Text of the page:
At eight and a half miles, water stop # 5 happened. This water stop was staffed with volunteers from my running group. It was so fun to see so many familiar faces! They had music blaring and horns and some of them were in costumes. Lots of high fives and cheers and enthusiasm. Best water stop! It was a good point in the course to see noisy fun friends. I was feeling good, under five miles to go, but I had been running hard for almost an hour and a half and the mental boost was nice.

After that it was up hilly Grinstead Drive. I run up Grinstead regularly, so I was prepared. Last year it seemed like a lot of people hit a wall at Grinstead because they thought the only hills were in the park. Or something. The hills going up Grinstead aren’t bad, but if you aren’t ready, they seem like they go on and on, and when you’ve already run over eight miles, it’s easy to get discouraged. Soon though we were by Cave Hill again, then down Baxter Ave to turn back toward downtown. Only a few miles left and no more hills! I was starting to get tired and sore feeling legs, but my energy level was okay. And the pain wasn’t too bad. Nothing I hadn’t felt before on a long run.

The finish line was near Fourth Street Live, a touristy commercial area in the middle of downtown Louisville. I felt good enough to push the last quarter mile with no intervals. I had been skipping a lot of intervals for most of the race, but at this point, I had been taking every one. Finishing was such a relief! I knew I was close to my pie-in-the-sky goal time. I grabbed a bagel to gnaw on while I checked the race results webpage to see what my time was. 2:06! What an amazing feeling to squash a challenge. I saw some running friends, who had also met and exceeded their goal times. So much celebrating!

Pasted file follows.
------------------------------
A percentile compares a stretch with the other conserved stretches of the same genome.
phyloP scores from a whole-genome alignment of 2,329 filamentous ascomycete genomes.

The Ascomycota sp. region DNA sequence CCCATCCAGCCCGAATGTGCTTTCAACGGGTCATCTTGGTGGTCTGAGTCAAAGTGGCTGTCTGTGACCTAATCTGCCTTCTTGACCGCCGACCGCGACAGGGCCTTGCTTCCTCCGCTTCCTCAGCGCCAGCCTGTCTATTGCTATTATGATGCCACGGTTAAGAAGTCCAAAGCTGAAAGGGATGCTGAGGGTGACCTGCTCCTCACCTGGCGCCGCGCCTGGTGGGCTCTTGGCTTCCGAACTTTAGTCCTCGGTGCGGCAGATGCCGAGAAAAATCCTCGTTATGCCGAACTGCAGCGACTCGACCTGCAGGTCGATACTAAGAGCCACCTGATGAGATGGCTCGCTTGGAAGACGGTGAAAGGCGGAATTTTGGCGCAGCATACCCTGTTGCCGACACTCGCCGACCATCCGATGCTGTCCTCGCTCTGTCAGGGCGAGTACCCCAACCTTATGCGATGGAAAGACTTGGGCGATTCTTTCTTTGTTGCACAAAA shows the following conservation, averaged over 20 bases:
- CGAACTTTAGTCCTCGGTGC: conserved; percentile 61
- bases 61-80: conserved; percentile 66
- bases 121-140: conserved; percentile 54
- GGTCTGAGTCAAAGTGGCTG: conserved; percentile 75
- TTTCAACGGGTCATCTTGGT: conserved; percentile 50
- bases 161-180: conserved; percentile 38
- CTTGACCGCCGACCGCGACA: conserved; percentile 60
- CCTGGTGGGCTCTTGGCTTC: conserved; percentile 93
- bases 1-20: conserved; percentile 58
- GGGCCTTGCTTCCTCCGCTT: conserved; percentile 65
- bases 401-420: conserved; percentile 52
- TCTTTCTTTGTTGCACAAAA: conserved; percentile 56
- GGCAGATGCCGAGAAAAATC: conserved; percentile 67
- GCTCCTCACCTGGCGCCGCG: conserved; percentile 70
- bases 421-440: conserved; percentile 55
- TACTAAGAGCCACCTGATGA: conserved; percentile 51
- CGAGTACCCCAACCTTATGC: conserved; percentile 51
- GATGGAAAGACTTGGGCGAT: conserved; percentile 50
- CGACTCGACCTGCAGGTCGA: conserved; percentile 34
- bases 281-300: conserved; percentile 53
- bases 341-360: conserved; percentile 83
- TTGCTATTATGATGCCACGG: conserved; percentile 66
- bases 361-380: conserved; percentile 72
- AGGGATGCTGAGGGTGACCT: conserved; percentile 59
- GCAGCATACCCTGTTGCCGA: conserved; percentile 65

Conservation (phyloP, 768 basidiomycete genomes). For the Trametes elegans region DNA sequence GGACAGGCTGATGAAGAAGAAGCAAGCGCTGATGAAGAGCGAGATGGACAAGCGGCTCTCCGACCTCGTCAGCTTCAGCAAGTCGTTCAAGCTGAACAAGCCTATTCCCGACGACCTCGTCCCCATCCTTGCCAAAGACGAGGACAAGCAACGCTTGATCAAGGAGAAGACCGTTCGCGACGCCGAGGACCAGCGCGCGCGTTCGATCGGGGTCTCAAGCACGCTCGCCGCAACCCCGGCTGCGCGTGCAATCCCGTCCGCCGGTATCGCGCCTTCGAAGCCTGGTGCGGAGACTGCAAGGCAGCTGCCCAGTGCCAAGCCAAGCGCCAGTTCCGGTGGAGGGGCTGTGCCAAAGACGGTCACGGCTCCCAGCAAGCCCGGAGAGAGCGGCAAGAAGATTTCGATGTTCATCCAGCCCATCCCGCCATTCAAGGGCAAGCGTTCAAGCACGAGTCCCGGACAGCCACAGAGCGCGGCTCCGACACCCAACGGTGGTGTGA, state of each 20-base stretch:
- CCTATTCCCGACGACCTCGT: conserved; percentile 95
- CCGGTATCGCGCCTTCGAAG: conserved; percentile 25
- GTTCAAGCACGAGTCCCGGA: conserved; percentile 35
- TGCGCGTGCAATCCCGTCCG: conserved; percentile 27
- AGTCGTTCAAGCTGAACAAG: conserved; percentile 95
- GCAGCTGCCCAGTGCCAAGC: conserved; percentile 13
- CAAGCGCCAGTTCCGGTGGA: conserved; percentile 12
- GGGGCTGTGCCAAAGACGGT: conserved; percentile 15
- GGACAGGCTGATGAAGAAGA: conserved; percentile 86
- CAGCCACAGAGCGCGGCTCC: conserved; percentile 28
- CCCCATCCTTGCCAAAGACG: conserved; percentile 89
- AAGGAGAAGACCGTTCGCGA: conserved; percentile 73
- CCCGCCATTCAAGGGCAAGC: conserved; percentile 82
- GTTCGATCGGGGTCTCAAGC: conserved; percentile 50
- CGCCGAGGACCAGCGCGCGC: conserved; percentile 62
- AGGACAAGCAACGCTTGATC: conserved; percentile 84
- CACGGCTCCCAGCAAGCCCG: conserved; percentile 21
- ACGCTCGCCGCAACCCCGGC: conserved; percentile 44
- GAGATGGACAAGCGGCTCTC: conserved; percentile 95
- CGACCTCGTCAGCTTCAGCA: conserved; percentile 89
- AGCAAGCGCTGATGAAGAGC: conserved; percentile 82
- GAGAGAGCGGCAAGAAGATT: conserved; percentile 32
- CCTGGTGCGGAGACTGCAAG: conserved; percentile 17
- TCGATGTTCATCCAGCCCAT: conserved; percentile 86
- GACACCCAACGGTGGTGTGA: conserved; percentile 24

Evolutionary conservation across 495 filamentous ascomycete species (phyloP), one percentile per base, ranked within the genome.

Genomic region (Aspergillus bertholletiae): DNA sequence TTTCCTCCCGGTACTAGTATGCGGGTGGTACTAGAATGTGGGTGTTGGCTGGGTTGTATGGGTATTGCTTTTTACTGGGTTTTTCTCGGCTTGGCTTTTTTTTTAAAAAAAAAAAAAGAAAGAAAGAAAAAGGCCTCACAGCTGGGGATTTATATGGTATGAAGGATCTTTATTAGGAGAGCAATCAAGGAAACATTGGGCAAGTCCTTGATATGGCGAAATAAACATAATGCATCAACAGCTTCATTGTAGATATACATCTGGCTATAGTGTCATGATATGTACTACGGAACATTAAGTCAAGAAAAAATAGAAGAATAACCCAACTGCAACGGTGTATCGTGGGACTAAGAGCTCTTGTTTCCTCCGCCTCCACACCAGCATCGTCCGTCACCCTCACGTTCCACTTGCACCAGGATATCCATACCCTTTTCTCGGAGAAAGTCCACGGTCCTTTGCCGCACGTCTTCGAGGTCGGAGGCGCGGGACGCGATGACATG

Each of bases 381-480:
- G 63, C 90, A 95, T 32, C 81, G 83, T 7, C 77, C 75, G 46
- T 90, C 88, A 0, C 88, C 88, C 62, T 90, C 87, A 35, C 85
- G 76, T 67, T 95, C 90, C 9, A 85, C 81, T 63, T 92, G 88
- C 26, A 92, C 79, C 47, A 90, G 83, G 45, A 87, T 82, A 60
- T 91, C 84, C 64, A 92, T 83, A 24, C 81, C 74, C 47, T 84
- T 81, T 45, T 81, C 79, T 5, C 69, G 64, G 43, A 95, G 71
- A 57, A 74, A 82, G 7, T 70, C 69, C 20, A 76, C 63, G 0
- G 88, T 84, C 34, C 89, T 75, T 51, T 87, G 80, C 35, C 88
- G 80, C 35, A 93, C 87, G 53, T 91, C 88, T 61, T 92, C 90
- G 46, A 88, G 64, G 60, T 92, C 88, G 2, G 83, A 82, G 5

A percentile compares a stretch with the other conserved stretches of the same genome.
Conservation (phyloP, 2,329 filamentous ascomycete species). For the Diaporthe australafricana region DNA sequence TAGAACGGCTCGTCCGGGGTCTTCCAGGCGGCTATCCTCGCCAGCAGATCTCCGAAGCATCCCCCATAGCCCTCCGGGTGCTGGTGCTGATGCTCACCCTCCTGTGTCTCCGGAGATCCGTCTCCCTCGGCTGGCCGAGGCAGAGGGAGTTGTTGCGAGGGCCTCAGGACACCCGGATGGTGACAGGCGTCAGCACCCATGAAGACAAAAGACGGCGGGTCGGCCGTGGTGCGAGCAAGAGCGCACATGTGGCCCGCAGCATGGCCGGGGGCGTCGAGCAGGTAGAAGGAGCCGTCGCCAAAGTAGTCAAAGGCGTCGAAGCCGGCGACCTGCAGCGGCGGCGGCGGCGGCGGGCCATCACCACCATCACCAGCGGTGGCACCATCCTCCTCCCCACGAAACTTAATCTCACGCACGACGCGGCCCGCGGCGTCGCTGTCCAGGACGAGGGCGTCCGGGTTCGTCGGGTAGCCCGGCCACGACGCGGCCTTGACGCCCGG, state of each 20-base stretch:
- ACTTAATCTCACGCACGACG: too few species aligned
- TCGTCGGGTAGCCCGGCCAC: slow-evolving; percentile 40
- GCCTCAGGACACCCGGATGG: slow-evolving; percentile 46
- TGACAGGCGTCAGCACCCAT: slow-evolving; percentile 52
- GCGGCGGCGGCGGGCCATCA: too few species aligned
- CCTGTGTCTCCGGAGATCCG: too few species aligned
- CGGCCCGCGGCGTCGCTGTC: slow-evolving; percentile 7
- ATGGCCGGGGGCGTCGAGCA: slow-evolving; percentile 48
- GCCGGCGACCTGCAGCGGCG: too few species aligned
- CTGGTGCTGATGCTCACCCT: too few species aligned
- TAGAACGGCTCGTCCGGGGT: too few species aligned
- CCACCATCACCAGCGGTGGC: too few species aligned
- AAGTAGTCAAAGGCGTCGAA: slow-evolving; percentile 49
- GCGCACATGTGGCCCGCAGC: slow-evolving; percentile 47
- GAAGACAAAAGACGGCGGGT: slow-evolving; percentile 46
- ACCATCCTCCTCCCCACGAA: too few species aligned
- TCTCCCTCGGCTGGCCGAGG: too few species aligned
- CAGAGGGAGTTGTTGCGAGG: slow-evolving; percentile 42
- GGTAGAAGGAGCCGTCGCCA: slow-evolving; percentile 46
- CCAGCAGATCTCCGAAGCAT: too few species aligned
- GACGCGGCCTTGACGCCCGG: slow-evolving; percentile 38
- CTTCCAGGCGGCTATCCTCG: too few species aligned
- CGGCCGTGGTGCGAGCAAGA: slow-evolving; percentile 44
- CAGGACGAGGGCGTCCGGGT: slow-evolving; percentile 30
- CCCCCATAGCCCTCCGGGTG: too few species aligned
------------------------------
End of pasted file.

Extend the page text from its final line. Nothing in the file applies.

The UBHM after party is the best race after party. Bourbon, beer, pizza, burgoo (Kentucky’s version of the regional stew that is made in a huge pot and contains every type of meat from chicken to venison and every vegetable lying around the kitchen and pantry; called booyah in the area of the country I grew up in). It took place at Fourth Street Live, which I normally avoid like the flu, but it’s kind of a perfect place for this event. I saw a bunch of friends from my running group, got in lots of pictures, but I had to leave to go get ready for another event on the calendar. I’m already looking forward to next year’s race, and my running group is talking about getting a couple hotel rooms to continue the celebration.

So now that I’ve accomplished a running goal, I need to figure out the next milestone. Should I try for a sub-two hour half or think distance and shoot for running a full marathon? I’ve got a few trail races lined up over the next several months, a bunch of short races this winter, 2020 Triple Crown and KDF Mini. I could upgrade KDF to the full or really work on speed this winter and early spring. Decisions, decisions. I’ll be turning 50 in there somewhere, so there’s also that to contend with!